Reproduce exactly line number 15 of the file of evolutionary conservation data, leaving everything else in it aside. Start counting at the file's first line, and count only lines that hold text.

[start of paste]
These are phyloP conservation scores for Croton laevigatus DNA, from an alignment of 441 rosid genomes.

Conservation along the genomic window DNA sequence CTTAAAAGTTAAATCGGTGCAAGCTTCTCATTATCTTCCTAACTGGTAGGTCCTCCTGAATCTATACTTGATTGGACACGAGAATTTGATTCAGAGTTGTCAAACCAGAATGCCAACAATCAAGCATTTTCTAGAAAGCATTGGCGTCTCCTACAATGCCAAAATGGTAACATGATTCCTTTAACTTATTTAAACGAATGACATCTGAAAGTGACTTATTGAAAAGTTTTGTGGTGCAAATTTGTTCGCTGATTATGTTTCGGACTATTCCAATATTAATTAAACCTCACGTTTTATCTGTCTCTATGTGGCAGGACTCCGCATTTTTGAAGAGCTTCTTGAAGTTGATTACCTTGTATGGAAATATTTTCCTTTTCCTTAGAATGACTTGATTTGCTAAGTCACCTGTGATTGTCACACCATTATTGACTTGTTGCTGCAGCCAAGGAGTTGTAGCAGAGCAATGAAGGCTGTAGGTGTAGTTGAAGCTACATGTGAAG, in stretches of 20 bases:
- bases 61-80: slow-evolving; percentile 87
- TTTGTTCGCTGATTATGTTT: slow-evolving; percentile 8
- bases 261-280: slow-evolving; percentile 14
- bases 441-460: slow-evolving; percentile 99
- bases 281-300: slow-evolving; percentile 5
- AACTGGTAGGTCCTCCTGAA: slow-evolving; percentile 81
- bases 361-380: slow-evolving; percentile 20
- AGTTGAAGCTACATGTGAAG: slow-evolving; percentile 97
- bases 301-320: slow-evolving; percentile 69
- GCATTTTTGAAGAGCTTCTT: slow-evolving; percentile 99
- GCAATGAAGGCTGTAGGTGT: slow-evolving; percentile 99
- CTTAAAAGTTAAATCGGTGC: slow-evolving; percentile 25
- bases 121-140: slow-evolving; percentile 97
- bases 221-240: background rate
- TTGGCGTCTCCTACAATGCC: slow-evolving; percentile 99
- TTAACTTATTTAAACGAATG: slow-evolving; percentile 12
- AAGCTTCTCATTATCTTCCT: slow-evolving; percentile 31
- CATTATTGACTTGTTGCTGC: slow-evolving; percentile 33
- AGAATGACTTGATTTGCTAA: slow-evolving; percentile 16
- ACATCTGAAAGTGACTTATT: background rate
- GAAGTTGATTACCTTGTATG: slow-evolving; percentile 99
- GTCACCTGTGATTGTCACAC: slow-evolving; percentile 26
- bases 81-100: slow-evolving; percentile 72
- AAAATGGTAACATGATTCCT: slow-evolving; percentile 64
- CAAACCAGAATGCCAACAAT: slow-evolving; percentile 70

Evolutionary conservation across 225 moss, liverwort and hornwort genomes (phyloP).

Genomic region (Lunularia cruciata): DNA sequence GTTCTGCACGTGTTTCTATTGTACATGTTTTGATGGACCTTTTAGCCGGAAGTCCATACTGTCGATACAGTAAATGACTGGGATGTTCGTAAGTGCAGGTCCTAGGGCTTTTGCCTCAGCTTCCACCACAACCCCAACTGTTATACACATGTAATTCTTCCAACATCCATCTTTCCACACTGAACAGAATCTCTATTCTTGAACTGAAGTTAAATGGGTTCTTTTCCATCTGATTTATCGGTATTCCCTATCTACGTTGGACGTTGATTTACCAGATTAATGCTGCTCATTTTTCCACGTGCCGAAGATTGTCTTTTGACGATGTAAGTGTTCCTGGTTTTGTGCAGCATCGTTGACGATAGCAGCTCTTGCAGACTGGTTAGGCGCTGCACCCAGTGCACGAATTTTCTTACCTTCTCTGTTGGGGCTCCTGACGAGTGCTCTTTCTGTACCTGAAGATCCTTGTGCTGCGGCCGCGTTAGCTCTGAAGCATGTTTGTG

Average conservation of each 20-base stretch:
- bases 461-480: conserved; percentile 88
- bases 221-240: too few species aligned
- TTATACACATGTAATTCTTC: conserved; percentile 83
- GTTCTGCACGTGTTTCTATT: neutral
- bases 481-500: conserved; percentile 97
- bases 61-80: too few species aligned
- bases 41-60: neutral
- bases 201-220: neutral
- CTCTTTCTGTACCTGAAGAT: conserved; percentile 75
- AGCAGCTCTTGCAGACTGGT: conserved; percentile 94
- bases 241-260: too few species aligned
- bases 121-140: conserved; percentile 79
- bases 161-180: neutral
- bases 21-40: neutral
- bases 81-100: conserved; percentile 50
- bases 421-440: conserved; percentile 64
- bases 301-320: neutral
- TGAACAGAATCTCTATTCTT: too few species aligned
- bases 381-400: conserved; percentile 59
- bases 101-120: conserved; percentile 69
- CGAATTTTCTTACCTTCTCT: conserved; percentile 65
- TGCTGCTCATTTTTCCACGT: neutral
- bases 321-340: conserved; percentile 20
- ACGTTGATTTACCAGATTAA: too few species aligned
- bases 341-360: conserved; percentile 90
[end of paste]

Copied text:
- bases 121-140: slow-evolving; percentile 97